It’s been a long time since I drew a journal comic. This one is about the benefits of having a thick beard (I usually keep it short). The beard won’t be around for long though… The girlfriend does not approve, so I’ve promised to trim it before the end of this month.
Here’s an old one about my adventures in beard-growing.
Packing clothes and bringing a bunch of presents home for the Christmas holiday is a hassle, and it seems you always manage to forget something. In this case, I forgot something to protect my head and hands from the cold, even though I knew it was freezing outside. Forgetful or just plain stupid, you decide…
I drew the sketch for this comic on the ferry on the way home for Christmas with my girlfriend. It’s a bit unchronological to post this now, since it’s partly Holiday-themed, but hey, it’s an update!
I usually trim my beard to keep it neat, but some time ago I just stopped and let it grow. My aim became (and still is) to get a nice, gentlemanly handlebar mustache. The result after one month is pretty self-explanatory…
By the way, sorry for not posting more often. I would really like to be more productive, and at least have one update every week. I will not go on about it, but wow… just one update in November? That’s way too low. Anyway, thanks for sticking with me if you’re a regular visitor on this “online comic sketchbook” and “artsy thoughts” blog of mine.
I’ve been neglecting journal comics for a while. It’s too bad, because short, everyday stories like this one is something I should be able to make on a regular basis. I should also get an appointment for a haircut.
If you want to check out my previous journal updates, you can check out How to catch a crane fly, Meet the baby and Once every 2.5 years. My penchant for organization says that I should make some kind of system to keep track of these… Anyone got some tips for a wannabe webcartoonist? I guess one way is to use/link to the Journal Comics category…
Believe it or not, I got a fax yesterday! It has actually happened twice this year, and it just baffles me that some people send faxes rather than e-mails (granted, they might be elderly people that have never used a “computer”, or have never set a foot in the “internets”). The math behind the title is this: Since I started working at my part time job five years ago, I’ve only recieved a fax from someone twice.
As I’ve mentioned briefly before, I work part time at a national newspaper. At the moment, it’s my full-time summer job, and it consists mainly of editing text and images received by way of e-mail or regular mail, and working with page layout. If someone wants to wish their kid or grandkid “Happy Birthday”, show their photographic skills in the “Snapshot of the day” category, or if someone wants to announce their marriage etc., they send their stuff to me. I also work with the regular, news-related pages. But the aforementioned job is my main focus, simply because it takes a while to organize and puzzle everything together.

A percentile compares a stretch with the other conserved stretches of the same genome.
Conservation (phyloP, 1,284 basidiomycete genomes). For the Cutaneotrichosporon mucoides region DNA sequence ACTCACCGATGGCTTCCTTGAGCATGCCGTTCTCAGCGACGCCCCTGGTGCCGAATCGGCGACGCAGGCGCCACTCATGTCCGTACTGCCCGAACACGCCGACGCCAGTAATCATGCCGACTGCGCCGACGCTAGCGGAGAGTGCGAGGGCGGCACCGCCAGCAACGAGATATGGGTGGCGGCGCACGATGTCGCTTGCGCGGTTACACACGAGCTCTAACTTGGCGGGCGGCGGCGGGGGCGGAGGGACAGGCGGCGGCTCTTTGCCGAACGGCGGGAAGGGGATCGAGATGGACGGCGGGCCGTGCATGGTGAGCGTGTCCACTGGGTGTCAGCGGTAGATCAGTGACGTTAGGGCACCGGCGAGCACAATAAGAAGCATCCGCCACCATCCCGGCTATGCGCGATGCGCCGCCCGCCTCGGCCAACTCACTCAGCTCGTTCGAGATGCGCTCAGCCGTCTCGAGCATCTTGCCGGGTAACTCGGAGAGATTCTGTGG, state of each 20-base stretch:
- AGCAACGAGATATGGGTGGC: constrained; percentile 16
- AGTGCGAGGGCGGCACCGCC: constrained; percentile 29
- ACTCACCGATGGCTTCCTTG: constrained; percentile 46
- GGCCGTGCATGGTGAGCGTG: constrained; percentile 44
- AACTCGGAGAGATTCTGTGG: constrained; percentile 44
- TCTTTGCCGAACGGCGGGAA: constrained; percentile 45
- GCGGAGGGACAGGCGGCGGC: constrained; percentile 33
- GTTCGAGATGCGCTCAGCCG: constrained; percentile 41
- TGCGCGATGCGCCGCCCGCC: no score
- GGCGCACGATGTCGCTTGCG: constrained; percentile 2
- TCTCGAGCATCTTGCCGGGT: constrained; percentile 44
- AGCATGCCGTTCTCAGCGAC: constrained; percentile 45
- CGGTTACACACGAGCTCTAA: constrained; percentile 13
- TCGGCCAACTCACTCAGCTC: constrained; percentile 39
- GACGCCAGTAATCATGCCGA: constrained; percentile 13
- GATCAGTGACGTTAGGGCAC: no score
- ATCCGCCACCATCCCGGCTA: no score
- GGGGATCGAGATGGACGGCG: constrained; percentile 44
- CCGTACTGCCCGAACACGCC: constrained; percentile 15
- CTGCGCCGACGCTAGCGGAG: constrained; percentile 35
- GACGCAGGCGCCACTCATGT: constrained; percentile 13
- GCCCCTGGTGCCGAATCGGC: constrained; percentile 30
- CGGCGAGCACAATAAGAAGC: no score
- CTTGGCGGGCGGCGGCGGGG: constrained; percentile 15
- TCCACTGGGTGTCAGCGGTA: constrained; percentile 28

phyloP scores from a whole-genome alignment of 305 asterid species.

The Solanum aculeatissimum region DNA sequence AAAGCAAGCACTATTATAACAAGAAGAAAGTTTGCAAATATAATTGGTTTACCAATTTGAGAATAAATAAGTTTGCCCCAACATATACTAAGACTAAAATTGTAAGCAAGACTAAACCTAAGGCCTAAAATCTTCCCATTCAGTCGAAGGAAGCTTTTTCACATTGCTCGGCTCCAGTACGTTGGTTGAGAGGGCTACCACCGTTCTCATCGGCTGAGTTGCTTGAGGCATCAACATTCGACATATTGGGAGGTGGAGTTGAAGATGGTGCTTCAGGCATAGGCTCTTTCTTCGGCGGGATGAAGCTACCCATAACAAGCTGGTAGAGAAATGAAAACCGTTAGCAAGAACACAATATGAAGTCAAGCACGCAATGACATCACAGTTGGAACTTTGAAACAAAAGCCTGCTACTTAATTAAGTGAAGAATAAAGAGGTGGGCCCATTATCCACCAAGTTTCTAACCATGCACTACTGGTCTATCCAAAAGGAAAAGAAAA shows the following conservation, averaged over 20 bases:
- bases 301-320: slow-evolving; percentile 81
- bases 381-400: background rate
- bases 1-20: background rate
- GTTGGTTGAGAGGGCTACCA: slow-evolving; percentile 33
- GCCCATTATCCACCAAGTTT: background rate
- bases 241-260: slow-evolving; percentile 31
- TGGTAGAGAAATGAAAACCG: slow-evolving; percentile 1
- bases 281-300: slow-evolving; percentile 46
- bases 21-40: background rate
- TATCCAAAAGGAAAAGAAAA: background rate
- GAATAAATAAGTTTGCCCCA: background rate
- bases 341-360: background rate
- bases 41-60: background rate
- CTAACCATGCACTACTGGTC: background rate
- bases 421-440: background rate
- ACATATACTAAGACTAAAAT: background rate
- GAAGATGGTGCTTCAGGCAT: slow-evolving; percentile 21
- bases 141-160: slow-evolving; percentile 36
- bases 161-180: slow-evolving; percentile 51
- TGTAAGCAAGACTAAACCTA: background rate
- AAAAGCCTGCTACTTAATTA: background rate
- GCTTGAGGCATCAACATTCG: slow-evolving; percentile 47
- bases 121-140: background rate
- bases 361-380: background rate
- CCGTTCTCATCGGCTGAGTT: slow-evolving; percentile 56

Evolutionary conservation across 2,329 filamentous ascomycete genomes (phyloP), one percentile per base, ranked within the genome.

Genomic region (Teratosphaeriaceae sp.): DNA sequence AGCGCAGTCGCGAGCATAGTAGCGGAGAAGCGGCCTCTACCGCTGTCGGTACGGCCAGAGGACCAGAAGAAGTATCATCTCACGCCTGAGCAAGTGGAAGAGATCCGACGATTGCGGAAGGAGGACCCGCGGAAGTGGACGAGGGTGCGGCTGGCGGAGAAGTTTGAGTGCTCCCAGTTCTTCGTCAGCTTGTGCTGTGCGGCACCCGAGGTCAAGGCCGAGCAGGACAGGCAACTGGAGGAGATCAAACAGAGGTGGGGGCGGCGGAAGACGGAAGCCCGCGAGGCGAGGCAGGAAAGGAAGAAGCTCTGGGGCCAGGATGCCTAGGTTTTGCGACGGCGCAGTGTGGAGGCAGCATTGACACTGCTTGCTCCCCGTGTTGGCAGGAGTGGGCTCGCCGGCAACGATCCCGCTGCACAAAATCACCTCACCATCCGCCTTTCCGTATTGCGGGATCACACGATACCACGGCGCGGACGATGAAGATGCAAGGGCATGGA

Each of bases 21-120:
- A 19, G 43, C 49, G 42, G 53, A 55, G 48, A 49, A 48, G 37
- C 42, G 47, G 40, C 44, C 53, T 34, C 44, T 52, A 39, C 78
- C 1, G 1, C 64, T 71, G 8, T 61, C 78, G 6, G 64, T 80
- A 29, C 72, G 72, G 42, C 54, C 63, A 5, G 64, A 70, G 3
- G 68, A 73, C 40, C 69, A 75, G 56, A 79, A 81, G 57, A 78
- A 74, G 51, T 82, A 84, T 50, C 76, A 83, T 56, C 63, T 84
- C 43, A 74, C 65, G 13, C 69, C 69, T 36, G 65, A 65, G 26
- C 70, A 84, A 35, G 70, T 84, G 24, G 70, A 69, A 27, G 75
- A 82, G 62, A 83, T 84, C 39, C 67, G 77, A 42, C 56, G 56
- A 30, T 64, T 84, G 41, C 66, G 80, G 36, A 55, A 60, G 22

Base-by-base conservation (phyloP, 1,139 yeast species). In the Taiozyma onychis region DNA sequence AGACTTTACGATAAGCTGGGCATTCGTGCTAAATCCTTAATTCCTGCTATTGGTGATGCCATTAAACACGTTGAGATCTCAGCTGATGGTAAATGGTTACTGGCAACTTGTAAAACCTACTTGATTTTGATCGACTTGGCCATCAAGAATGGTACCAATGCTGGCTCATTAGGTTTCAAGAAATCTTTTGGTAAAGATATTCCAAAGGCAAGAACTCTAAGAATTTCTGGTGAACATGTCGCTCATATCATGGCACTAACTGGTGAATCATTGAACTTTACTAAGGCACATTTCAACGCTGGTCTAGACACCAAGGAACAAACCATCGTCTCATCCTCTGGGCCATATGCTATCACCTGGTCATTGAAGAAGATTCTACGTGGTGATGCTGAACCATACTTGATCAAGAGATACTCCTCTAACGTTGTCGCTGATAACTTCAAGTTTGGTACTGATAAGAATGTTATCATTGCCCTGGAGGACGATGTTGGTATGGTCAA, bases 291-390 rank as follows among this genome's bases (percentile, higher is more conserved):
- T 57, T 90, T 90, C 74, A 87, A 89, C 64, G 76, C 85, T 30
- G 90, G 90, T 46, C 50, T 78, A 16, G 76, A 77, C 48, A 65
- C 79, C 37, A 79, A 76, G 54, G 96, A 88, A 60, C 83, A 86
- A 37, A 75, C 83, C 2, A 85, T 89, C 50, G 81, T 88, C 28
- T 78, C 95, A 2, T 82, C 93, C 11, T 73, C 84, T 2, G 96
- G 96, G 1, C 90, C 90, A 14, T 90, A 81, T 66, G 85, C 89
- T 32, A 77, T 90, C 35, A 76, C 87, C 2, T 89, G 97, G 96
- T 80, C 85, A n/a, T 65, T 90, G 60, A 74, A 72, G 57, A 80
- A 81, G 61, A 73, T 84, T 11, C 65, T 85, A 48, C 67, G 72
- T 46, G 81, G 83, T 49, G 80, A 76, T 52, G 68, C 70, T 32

Okay, I’ve bored you enough already, but I’ll give you a quick, technical explanation of my “process”. This comic was created on a smaller size of paper than usual, namely a generic A6 notepad. I drew it purely with a blue Pilot Hi-Tec-C 0.4 gel pen, with no underdrawing or sketch. I actually drew most of the first panel before the fax-thing happened, kind of like a “At work” self portrait. You’ll notice also that the borders of the second and third panels are ruled (with a make shift ruler made of folded paper, mind you), while the first panel border is drawn freehand. I know there are some anatomical wierdness going on, and I noticed now that I’ve forgotten the eyebrow in the last panel. However, it doesn’t have to be perfect, right?
Here’s my second journal comic. I hope it makes sense (it was funny in my head at least). It changed a little from my original idea in the drawing process, but that’s how cartooning is I guess. I can’t guarantee that this is exactly how the conversation went, but I hope my friends will forgive any inaccuracies.
I kind of wanted to make it longer, but I found out that drawing five people around a restaurant table was a daunting and time-consuming task. It was difficult mostly because I had never drawn anything like this before, and partly because I was afraid that I couldn’t represent my friends correctly as cartoon characters. Again, I hope that they’ll forgive me.
Anyway, if you’d like to leave comment, please feel free to do so below. I really appreciate any kind of feedback.